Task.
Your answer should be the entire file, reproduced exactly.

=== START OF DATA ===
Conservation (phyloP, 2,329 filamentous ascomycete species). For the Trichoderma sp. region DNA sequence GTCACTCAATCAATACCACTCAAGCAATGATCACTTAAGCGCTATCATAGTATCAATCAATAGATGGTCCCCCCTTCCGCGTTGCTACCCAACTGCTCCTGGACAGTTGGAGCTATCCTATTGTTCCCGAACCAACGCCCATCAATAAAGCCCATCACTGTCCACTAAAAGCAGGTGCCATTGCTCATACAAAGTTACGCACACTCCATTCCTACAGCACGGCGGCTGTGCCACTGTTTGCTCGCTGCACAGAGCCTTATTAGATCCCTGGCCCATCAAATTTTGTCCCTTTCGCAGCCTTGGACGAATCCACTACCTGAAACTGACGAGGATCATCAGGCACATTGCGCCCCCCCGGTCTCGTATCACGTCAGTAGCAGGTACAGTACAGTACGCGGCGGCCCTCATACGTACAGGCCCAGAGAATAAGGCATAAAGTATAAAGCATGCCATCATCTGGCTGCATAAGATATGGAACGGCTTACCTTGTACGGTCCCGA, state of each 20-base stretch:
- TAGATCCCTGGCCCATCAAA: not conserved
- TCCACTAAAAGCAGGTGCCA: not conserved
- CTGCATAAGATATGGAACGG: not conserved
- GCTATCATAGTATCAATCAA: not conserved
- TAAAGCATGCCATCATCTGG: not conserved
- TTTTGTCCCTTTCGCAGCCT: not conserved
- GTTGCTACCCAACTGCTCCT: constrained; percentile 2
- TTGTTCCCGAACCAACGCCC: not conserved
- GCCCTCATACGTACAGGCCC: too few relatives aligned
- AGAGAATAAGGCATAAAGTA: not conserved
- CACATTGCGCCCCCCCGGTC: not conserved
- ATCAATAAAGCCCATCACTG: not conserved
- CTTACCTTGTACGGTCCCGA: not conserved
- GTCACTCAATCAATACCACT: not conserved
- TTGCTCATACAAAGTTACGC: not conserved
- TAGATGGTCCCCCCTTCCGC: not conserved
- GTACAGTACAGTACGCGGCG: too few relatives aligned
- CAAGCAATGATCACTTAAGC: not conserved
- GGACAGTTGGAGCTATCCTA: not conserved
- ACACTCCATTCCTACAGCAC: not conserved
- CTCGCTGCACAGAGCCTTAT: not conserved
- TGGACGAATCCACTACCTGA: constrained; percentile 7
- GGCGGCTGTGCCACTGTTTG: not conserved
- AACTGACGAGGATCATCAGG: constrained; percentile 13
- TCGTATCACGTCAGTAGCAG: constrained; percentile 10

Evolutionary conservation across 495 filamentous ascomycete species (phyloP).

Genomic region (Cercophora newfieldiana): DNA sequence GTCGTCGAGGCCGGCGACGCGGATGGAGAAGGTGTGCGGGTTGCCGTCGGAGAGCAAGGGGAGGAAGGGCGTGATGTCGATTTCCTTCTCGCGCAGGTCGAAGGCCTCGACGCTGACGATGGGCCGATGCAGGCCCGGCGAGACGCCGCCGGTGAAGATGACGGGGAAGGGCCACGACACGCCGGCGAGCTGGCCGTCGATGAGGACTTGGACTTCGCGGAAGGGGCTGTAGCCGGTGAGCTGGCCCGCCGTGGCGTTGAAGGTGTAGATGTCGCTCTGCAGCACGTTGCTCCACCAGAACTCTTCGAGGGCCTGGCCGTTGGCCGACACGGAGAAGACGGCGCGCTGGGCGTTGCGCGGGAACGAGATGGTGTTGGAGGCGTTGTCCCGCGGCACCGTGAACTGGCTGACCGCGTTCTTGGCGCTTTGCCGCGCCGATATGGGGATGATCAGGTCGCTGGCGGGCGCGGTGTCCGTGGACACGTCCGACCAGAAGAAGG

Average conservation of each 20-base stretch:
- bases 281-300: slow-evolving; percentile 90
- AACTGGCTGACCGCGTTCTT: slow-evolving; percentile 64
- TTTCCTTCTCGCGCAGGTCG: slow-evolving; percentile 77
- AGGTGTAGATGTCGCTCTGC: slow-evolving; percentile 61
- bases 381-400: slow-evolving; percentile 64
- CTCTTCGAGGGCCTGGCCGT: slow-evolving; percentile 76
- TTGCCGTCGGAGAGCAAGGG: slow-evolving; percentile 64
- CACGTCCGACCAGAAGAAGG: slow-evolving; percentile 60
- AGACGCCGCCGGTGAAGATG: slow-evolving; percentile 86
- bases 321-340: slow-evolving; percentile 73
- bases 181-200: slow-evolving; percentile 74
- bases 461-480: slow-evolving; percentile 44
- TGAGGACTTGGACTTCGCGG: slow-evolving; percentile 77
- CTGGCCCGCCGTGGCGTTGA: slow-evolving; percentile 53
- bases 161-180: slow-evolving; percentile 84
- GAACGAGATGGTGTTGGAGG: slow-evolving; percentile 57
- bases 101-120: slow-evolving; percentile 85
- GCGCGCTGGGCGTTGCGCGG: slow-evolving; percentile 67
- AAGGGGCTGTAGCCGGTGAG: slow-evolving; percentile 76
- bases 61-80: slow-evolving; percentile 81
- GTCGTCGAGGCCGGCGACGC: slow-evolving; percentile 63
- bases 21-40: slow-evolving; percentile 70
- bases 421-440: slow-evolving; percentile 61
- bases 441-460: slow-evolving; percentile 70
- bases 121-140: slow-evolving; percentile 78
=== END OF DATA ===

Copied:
Conservation (phyloP, 2,329 filamentous ascomycete species). For the Trichoderma sp. region DNA sequence GTCACTCAATCAATACCACTCAAGCAATGATCACTTAAGCGCTATCATAGTATCAATCAATAGATGGTCCCCCCTTCCGCGTTGCTACCCAACTGCTCCTGGACAGTTGGAGCTATCCTATTGTTCCCGAACCAACGCCCATCAATAAAGCCCATCACTGTCCACTAAAAGCAGGTGCCATTGCTCATACAAAGTTACGCACACTCCATTCCTACAGCACGGCGGCTGTGCCACTGTTTGCTCGCTGCACAGAGCCTTATTAGATCCCTGGCCCATCAAATTTTGTCCCTTTCGCAGCCTTGGACGAATCCACTACCTGAAACTGACGAGGATCATCAGGCACATTGCGCCCCCCCGGTCTCGTATCACGTCAGTAGCAGGTACAGTACAGTACGCGGCGGCCCTCATACGTACAGGCCCAGAGAATAAGGCATAAAGTATAAAGCATGCCATCATCTGGCTGCATAAGATATGGAACGGCTTACCTTGTACGGTCCCGA, state of each 20-base stretch:
- TAGATCCCTGGCCCATCAAA: not conserved
- TCCACTAAAAGCAGGTGCCA: not conserved
- CTGCATAAGATATGGAACGG: not conserved
- GCTATCATAGTATCAATCAA: not conserved
- TAAAGCATGCCATCATCTGG: not conserved
- TTTTGTCCCTTTCGCAGCCT: not conserved
- GTTGCTACCCAACTGCTCCT: constrained; percentile 2
- TTGTTCCCGAACCAACGCCC: not conserved
- GCCCTCATACGTACAGGCCC: too few relatives aligned
- AGAGAATAAGGCATAAAGTA: not conserved
- CACATTGCGCCCCCCCGGTC: not conserved
- ATCAATAAAGCCCATCACTG: not conserved
- CTTACCTTGTACGGTCCCGA: not conserved
- GTCACTCAATCAATACCACT: not conserved
- TTGCTCATACAAAGTTACGC: not conserved
- TAGATGGTCCCCCCTTCCGC: not conserved
- GTACAGTACAGTACGCGGCG: too few relatives aligned
- CAAGCAATGATCACTTAAGC: not conserved
- GGACAGTTGGAGCTATCCTA: not conserved
- ACACTCCATTCCTACAGCAC: not conserved
- CTCGCTGCACAGAGCCTTAT: not conserved
- TGGACGAATCCACTACCTGA: constrained; percentile 7
- GGCGGCTGTGCCACTGTTTG: not conserved
- AACTGACGAGGATCATCAGG: constrained; percentile 13
- TCGTATCACGTCAGTAGCAG: constrained; percentile 10

Evolutionary conservation across 495 filamentous ascomycete species (phyloP).

Genomic region (Cercophora newfieldiana): DNA sequence GTCGTCGAGGCCGGCGACGCGGATGGAGAAGGTGTGCGGGTTGCCGTCGGAGAGCAAGGGGAGGAAGGGCGTGATGTCGATTTCCTTCTCGCGCAGGTCGAAGGCCTCGACGCTGACGATGGGCCGATGCAGGCCCGGCGAGACGCCGCCGGTGAAGATGACGGGGAAGGGCCACGACACGCCGGCGAGCTGGCCGTCGATGAGGACTTGGACTTCGCGGAAGGGGCTGTAGCCGGTGAGCTGGCCCGCCGTGGCGTTGAAGGTGTAGATGTCGCTCTGCAGCACGTTGCTCCACCAGAACTCTTCGAGGGCCTGGCCGTTGGCCGACACGGAGAAGACGGCGCGCTGGGCGTTGCGCGGGAACGAGATGGTGTTGGAGGCGTTGTCCCGCGGCACCGTGAACTGGCTGACCGCGTTCTTGGCGCTTTGCCGCGCCGATATGGGGATGATCAGGTCGCTGGCGGGCGCGGTGTCCGTGGACACGTCCGACCAGAAGAAGG

Average conservation of each 20-base stretch:
- bases 281-300: slow-evolving; percentile 90
- AACTGGCTGACCGCGTTCTT: slow-evolving; percentile 64
- TTTCCTTCTCGCGCAGGTCG: slow-evolving; percentile 77
- AGGTGTAGATGTCGCTCTGC: slow-evolving; percentile 61
- bases 381-400: slow-evolving; percentile 64
- CTCTTCGAGGGCCTGGCCGT: slow-evolving; percentile 76
- TTGCCGTCGGAGAGCAAGGG: slow-evolving; percentile 64
- CACGTCCGACCAGAAGAAGG: slow-evolving; percentile 60
- AGACGCCGCCGGTGAAGATG: slow-evolving; percentile 86
- bases 321-340: slow-evolving; percentile 73
- bases 181-200: slow-evolving; percentile 74
- bases 461-480: slow-evolving; percentile 44
- TGAGGACTTGGACTTCGCGG: slow-evolving; percentile 77
- CTGGCCCGCCGTGGCGTTGA: slow-evolving; percentile 53
- bases 161-180: slow-evolving; percentile 84
- GAACGAGATGGTGTTGGAGG: slow-evolving; percentile 57
- bases 101-120: slow-evolving; percentile 85
- GCGCGCTGGGCGTTGCGCGG: slow-evolving; percentile 67
- AAGGGGCTGTAGCCGGTGAG: slow-evolving; percentile 76
- bases 61-80: slow-evolving; percentile 81
- GTCGTCGAGGCCGGCGACGC: slow-evolving; percentile 63
- bases 21-40: slow-evolving; percentile 70
- bases 421-440: slow-evolving; percentile 61
- bases 441-460: slow-evolving; percentile 70
- bases 121-140: slow-evolving; percentile 78